As of today June 26, Illinois has reached Stage 4 of coronavirus reopening, which allows essentially all types of businesses to reopen provided they observe public health safety guidance and capacity limits, with no more than 50 people allowed in one place.
What does this mean for businesses, and how can they protect themselves—and their employees and customers—medically, financially and legally?
First and foremost, businesses should be concerned with the health of their employees and customers. They should have a plan in place that outlines appropriate policies and should be ready for a conversation with any employee voicing concerns about returning to work, especially if they have an underlying condition that provides legal leverage for accommodations. This positively impacts both employees and their morale.
Among the policies in place should be one that focuses specifically on efforts to protect employees, customers and vendors from COVID-19. Drawing from both general and industry-specific guidance from OSHA and state or local authorities, businesses should lay out—and be prepared to insist upon—safety protocol standards for social distancing, hand washing, face coverings and the like.
Businesses that have faced financial hardship and have not done so already should consider applying for the stimulus programs and special loan funds created by the federal government, as well as some states, municipalities and private foundations.
To ensure stability, businesses should review the services and materials needed for continued operations, and touch base with vendors to ensure that the supply chain will keep flowing. Those who sell business-to-business should reach out to customers to see how they are holding up, and what support they might need.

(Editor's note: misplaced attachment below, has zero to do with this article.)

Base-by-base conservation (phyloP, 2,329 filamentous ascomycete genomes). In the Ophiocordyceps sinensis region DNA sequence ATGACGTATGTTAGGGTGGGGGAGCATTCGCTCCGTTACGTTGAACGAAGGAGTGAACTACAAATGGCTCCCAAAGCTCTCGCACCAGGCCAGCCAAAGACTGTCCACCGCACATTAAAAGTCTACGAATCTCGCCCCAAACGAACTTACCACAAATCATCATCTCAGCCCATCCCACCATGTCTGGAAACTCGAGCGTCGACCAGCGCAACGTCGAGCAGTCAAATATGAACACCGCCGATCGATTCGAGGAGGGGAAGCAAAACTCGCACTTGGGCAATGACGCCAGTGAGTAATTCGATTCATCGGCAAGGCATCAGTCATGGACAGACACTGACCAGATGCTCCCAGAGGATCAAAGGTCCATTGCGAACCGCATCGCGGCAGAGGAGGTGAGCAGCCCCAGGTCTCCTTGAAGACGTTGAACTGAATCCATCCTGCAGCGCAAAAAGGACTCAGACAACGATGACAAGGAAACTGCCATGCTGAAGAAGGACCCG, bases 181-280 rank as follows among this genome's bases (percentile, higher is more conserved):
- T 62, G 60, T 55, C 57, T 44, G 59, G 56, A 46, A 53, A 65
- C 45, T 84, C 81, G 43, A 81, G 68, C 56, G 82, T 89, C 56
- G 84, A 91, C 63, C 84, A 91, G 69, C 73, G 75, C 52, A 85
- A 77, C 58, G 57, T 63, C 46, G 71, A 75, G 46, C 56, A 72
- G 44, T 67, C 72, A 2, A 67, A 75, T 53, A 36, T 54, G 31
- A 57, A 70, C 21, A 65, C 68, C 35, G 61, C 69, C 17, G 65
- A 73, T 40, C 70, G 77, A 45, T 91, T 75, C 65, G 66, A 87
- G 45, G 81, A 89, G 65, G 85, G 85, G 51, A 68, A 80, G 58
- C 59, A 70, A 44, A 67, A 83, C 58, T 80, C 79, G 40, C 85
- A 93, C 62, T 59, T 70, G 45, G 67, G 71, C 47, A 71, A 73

Also on the financial front, businesses should look at whether insurance policies continue to best serve their interests during the pandemic. If you are going to allow employees to work remotely or make other changes to your business model, does your insurance comport with those? Meet with your agent and update as needed.
And on the vendor front, make sure that standard operating procedures and contract terms continue to make sense during a pandemic—and see whether you need to tweak certain provisions, such as those governing supply chain disruptions or force majeure clauses.
Legal and Regulatory Issues
Finally, businesses need to familiarize themselves with a slew of laws and regulations related to COVID-19. Perhaps foremost among these is the federal Families First Coronavirus Response Act, which says that businesses with fewer than 500 employees are required to provide leave—in some cases, paid leave—for employees that face a number of COVID-19-related hardships. Employers must post notice of employee rights under this act.
On another front, make sure you are keeping abreast of federal and state “best practices” guidelines to keep workplace safety compliant. These have been changing as public health authorities better understand how COVID-19 spreads—and how it doesn’t. Businesses also should review employee policies and privacy regulations to ensure they remain relevant with changes in regulations and workplace conditions.
Overall, the pandemic creates uncertainty and stress but also provides opportunities if businesses keep on top of the relevant medical, financial and legal issues.